Britain and Ireland's largest trade union Unite said SSE would cut 444 jobs, or around 5 percent of employees, in its retail business, blaming a lack of interest from customers for the smart meter devices that could help cut energy emissions. Britain has a goal to roll out around 50 million smart meters to almost 30 million homes by the end of 2020. "Like a number of suppliers, we are facing challenges due to competition increasing, the introduction of the energy price cap and higher operating costs," Chief Operating Officer and Co-Head of Retail, at SSE Energy Services Tony Keeling, said.
British energy supplier Pure Planet, in which oil giant BP has a 25 percent stake, has cut its average annual dual gas and electricity price by 2.4 percent, it said on Wednesday. The cut is the company's second price drop this year and comes after all of the country's 'big six' suppliers raised their average prices around 10 percent in April in line with an increase in the energy regulator's price cap.
Norwegian oil and gas firm Equinor reported on Friday a small fall in quarterly operating profit, beating forecasts, and said its giant Johan Sverdrup oilfield in the North Sea remains on track to start production in November. The company, which has a smaller refining business than rivals, fared slightly better than BP, Exxon Mobil, and Chevron which saw sharp declines in profits partly due to lower refining margins. Equinor's domestic and international oil and gas production units both beat forecasts, while its refining, marketing and renewable energy unit was largely in line with analysts' expectations.
The steady decline of British wholesale gas prices shows no sign of reversing this summer, which should provide some relief to households when it is reflected in a lower price cap on energy tariffs this autumn. A cap on default electricity and gas bills - a flagship policy of British Prime Minister Theresa May to end what she called "rip-off" prices - came into force in January to set a maximum price suppliers can charge consumers on certain tariffs. Energy market regulator Ofgem said it would remove around 1 billion pounds of overcharging from consumer bills by forcing suppliers to limit the price of their default tariffs to the level of the cap, or below.
Want to participate in a short research study? Help shape the future of investing tools and you could win a $250 gift card! Alistair Phillips-Davies became the CEO of SSE plc (LON:SSE) in 2013. This report will, fi...
(Reuters) - British energy company SSE Plc has approached companies including broadband provider TalkTalk Telecom Group about a deal to sell its household supply unit, Sky News reported http://bit.ly/2Lm9c2T ...
The number of British customers switching energy supplier in the first quarter of 2019 rose by 12 percent compared with the same period last year, data from industry group Energy UK showed, despite a government price cap which began in January. Energy regulator Ofgem was told by parliament last year to set the price limit after lawmakers said customers on the most commonly used standard tariffs were being overcharged for electricity and gas. Prime Minister Theresa May had called the tariffs a "rip-off".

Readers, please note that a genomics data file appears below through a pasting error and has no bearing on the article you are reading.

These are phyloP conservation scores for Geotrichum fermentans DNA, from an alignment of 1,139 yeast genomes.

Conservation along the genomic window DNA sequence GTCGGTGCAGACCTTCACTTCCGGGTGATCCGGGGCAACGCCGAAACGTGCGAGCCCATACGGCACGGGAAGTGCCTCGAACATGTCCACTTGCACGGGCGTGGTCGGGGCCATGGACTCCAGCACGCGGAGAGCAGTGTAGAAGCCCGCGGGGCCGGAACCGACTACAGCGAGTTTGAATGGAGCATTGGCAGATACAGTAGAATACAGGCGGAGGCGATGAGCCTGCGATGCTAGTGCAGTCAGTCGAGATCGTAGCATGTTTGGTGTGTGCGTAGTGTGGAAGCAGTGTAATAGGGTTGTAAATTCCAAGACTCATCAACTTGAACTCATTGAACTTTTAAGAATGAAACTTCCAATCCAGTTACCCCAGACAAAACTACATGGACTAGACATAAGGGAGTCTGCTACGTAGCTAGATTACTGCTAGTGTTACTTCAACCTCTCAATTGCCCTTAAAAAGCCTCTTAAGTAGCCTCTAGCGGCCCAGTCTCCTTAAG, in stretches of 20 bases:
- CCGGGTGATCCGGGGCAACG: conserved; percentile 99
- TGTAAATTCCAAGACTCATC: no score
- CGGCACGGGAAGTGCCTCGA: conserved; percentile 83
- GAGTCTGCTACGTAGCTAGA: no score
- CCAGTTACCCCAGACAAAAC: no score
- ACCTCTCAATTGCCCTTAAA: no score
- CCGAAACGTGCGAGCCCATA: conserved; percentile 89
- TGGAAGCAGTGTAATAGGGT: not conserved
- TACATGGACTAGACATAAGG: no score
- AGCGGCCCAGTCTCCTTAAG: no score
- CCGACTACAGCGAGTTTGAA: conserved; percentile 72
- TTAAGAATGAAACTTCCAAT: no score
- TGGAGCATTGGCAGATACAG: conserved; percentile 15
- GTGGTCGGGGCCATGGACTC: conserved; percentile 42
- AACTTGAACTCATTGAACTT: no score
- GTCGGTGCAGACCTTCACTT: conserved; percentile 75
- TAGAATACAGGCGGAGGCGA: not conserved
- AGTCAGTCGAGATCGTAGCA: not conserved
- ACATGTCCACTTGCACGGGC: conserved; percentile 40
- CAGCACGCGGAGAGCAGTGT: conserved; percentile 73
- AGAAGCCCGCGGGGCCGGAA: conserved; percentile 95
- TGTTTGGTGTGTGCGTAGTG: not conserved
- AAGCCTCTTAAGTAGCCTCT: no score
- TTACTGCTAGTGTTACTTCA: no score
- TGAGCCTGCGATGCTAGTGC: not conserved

European oil companies have started to address what they worry may one day be an existential threat to their business -- the end of a century of oil demand growth in a low carbon world. The emergence of the electric vehicle and demand among investors and consumers for cleaner energy to limit climate change has pushed the European side of Big Oil to take baby steps towards refocusing their businesses from oil production and refining to electricity via natural gas and renewables. Relatively small investments in electricity aim to help them ride the energy transition by offering households and businesses cleaner power than coal can provide and giving their petrol stations a green edge with EV charging.
Moody's Investors Service ("Moody's") has completed a periodic review of the ratings of SSE plc and other ratings that are associated with the same analytical unit. The review was conducted through a portfolio review in which Moody's reassessed the appropriateness of the ratings in the context of the relevant principal methodology(ies), recent developments, and a comparison of the financial and operating profile to similarly rated peers. Since 1 January 2019, Moody's practice has been to issue a press release following each periodic review to announce its completion.
British energy company SSE said on Tuesday it will close one of four units at its Fiddler's Ferry coal plant in northwest England due to challenging market conditions. The plant, in Warrington, Cheshire, has a total capacity of nearly 2 gigawatts (GW).